Vrije Universiteit Amsterdam, The Netherlands
Gijs Wuite obtained his PhD in biophysics in 2000. Since 2001 he leads his own group at the VU University Amsterdam and in 2009 was appointed to full professor. In his research he has successfully applied quantitative physical tools to investigate fundamental problems in biology, and to search for the unification of apparently unrelated biological phenomena. Moreover, he has been at the front of recent new and fast developments of biophysical techniques that have enabled visualization, manipulation and control of complex biological reactions. Based on this research work he founded in 2014 a company (LUMICKS) that sell the technology he and his group has developed. His work has appeared in journal such as Nature, Science, PNAS and Physical Review Letters. His research has been awarded with the prestigious personal VIDI, VICI and ERC grants. In 2009 Wuite was appointed member of the Young Academy, an independent platform of young top scientists within the Royal Netherlands Academy of Arts and Sciences.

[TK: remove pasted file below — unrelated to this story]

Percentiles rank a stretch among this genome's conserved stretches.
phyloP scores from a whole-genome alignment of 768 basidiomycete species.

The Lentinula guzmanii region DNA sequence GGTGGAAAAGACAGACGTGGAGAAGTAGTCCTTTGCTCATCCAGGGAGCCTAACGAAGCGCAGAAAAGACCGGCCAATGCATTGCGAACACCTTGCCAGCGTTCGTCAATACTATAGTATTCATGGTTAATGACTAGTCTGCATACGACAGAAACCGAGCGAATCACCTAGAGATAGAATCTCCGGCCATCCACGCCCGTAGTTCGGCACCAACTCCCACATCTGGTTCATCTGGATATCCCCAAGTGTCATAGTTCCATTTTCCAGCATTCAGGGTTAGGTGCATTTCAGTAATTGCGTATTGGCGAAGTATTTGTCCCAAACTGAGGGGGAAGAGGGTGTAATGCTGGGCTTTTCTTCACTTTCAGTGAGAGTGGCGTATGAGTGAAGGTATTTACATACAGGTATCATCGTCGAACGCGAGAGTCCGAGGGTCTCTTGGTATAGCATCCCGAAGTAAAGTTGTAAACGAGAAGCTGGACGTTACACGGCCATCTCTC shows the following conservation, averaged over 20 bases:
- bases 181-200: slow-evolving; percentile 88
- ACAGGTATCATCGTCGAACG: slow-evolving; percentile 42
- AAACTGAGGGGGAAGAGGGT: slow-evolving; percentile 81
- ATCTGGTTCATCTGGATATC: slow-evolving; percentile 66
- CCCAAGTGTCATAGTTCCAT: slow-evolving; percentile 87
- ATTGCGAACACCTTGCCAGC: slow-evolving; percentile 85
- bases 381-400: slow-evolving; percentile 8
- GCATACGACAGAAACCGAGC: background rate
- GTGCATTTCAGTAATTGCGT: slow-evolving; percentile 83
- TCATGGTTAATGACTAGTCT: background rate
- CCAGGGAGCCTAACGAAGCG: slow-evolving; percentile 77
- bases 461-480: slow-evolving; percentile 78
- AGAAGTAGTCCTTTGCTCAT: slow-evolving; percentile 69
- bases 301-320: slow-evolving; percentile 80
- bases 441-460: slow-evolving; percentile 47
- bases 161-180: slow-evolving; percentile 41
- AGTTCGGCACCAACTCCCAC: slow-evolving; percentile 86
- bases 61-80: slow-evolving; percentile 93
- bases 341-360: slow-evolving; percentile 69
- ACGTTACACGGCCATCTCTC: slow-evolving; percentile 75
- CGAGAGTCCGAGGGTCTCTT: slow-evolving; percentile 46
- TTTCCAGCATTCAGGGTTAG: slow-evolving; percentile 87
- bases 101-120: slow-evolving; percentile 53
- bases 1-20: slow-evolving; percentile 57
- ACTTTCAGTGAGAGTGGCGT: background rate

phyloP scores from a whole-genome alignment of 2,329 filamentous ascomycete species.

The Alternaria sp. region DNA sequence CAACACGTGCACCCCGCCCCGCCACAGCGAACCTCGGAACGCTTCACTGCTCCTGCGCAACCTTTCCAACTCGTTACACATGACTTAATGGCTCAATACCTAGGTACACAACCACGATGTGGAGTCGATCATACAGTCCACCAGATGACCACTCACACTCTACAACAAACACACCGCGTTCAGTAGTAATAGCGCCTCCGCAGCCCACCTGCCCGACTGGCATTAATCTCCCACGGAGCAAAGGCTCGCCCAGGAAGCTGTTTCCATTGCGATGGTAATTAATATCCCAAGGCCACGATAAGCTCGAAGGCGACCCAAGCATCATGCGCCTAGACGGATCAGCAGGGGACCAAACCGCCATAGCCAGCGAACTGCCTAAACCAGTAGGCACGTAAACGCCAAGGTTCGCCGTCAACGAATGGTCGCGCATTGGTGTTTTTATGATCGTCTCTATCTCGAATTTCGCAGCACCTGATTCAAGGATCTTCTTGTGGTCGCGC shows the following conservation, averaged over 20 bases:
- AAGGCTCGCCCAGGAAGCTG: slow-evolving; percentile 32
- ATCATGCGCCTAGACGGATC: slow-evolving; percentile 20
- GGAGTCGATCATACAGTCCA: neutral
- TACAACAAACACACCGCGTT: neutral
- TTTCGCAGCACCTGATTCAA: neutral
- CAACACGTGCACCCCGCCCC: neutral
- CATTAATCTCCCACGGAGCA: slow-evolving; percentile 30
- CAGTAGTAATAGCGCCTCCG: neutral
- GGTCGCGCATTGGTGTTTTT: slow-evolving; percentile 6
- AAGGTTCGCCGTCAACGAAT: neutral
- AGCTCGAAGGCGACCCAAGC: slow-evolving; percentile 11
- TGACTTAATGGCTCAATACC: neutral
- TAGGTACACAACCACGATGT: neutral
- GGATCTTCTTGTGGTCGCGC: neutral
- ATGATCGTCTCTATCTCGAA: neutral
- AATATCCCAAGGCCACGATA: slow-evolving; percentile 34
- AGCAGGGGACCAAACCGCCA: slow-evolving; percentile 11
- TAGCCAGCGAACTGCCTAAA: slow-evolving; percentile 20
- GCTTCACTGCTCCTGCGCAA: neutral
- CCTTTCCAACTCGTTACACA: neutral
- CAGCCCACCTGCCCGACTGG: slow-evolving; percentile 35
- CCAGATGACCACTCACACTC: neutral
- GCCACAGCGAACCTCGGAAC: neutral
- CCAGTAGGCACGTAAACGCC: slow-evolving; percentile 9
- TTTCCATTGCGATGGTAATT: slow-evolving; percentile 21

Non-homologous end joining (NHEJ) is the primary pathway for repairing DNA double-strand breaks (DSBs) in mammalian cells1 . Such breaks are formed, for example, during gene-segment rearrangements in the adaptive immune system or by cancer therapeutic agents. Although the core components of the NHEJ machinery are known, it has remained difficult to assess the specific roles of these components and the dynamics of bringing and holding the fragments of broken DNA together. The structurally similar XRCC4 and XLF proteins are proposed to assemble as highly dynamic filaments at (or near) DSBs2 . Here we show, using dualand quadruple-trap optical tweezers combined with fluorescence microscopy, how human XRCC4, XLF and XRCC4–XLF complexes interact with DNA in real time. We find that XLF stimulates the binding of XRCC4 to DNA, forming heteromeric complexes that diffuse swiftly along the DNA. Moreover, we find that XRCC4–XLF complexes robustly bridge two independent DNA molecules and that these bridges are able to slide along the DNA. These observations suggest that XRCC4–XLF complexes form mobile sleeve-like structures around DNA that can reconnect the broken ends very rapidly and hold them together. Understanding the dynamics and regulation of this mechanism will lead to clarification of how NHEJ proteins are involved in generating chromosomal translocations (Brouwer et al., Nature, doi:10.1038/nature18643 , 2016)